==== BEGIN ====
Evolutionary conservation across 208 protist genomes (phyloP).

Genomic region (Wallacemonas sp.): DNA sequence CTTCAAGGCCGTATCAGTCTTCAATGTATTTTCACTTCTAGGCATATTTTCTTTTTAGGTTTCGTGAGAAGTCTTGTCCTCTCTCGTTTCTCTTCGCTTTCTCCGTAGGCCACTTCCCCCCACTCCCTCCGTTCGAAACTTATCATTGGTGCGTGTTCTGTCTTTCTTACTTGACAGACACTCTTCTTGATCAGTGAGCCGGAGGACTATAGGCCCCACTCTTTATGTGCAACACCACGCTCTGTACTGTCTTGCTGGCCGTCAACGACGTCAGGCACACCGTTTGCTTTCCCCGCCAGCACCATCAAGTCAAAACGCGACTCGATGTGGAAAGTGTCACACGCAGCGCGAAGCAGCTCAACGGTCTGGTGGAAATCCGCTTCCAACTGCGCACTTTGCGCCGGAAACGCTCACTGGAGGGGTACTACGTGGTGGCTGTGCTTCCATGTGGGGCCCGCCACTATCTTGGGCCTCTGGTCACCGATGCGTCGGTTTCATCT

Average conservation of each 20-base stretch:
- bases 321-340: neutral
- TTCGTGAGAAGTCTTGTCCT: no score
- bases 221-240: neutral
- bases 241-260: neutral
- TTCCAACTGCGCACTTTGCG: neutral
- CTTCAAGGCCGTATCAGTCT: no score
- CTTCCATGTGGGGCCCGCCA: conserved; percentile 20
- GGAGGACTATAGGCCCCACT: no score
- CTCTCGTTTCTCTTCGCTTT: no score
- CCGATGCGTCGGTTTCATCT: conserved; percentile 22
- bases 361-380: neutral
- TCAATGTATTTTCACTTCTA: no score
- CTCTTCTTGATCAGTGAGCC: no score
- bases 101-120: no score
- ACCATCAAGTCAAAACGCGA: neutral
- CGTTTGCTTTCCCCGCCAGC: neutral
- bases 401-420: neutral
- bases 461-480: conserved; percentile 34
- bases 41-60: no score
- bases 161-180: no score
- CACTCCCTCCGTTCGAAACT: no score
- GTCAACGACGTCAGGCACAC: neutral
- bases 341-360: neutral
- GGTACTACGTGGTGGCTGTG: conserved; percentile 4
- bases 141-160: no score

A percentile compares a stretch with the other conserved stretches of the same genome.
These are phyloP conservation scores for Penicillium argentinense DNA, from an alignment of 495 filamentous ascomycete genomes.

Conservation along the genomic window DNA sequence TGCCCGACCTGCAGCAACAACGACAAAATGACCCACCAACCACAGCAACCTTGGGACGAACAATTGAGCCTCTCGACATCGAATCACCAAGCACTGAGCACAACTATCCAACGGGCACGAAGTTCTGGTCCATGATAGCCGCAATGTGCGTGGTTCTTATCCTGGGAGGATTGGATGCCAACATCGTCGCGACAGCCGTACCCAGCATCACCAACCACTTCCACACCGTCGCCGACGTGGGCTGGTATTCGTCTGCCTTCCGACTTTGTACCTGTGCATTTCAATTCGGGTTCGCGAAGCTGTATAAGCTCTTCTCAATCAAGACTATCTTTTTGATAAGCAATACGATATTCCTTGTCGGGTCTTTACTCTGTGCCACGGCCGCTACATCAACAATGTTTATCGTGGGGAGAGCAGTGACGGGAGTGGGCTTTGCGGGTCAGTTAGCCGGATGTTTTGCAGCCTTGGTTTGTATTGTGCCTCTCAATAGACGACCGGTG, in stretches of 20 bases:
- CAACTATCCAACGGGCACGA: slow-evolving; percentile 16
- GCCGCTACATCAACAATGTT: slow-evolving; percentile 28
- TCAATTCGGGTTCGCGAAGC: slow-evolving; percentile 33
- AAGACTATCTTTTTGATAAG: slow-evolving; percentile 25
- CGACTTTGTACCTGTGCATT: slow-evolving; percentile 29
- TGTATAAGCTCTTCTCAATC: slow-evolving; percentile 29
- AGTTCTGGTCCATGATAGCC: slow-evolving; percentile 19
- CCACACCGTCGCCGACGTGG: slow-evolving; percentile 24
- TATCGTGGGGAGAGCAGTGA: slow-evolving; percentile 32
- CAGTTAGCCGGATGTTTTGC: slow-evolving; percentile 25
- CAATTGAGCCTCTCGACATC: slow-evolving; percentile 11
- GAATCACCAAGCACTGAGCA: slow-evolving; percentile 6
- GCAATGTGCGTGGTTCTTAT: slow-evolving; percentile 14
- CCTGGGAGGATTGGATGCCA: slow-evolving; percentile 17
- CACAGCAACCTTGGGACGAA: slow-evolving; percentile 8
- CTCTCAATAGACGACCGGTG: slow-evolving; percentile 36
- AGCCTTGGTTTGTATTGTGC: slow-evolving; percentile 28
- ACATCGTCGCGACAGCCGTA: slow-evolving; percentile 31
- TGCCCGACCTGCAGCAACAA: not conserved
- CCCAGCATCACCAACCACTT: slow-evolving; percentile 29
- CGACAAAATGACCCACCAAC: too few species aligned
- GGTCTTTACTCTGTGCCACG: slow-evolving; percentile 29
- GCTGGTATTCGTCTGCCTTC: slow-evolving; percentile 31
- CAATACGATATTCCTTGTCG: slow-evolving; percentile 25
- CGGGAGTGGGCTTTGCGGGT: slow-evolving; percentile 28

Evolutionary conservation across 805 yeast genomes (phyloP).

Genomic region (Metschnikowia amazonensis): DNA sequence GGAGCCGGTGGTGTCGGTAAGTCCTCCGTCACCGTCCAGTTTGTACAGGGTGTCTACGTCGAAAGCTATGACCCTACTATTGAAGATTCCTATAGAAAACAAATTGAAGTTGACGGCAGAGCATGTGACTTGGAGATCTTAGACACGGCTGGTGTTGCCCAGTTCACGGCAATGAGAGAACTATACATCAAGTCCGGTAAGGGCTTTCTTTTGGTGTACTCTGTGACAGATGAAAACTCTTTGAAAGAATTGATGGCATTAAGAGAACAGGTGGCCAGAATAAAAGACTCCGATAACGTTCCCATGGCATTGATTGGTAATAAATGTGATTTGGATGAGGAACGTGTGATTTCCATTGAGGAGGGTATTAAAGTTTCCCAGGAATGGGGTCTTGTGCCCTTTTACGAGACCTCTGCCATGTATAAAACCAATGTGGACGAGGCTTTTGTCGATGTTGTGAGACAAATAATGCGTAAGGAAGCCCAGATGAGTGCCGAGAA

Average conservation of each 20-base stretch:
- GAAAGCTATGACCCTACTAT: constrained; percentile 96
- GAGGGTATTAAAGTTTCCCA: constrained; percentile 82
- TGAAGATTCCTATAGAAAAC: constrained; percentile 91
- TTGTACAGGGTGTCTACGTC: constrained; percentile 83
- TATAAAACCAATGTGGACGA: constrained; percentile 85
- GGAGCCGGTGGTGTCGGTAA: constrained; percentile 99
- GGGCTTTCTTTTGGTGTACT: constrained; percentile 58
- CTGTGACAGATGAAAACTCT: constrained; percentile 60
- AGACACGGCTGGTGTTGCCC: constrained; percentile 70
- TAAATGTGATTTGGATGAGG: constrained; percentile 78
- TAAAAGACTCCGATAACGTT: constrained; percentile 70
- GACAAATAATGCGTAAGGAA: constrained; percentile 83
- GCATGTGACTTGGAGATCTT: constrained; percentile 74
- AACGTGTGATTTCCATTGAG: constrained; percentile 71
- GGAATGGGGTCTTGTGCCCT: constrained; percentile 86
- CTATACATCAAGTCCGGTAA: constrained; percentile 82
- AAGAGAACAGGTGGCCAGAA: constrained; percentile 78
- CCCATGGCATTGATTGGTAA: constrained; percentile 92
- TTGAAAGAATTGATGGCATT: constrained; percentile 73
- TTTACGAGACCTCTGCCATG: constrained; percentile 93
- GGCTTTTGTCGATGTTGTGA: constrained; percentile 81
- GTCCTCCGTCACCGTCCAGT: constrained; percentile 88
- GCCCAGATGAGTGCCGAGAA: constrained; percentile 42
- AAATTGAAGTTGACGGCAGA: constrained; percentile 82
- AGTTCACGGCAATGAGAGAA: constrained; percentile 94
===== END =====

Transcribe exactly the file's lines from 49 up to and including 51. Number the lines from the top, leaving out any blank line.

- ACATCGTCGCGACAGCCGTA: slow-evolving; percentile 31
- TGCCCGACCTGCAGCAACAA: not conserved
- CCCAGCATCACCAACCACTT: slow-evolving; percentile 29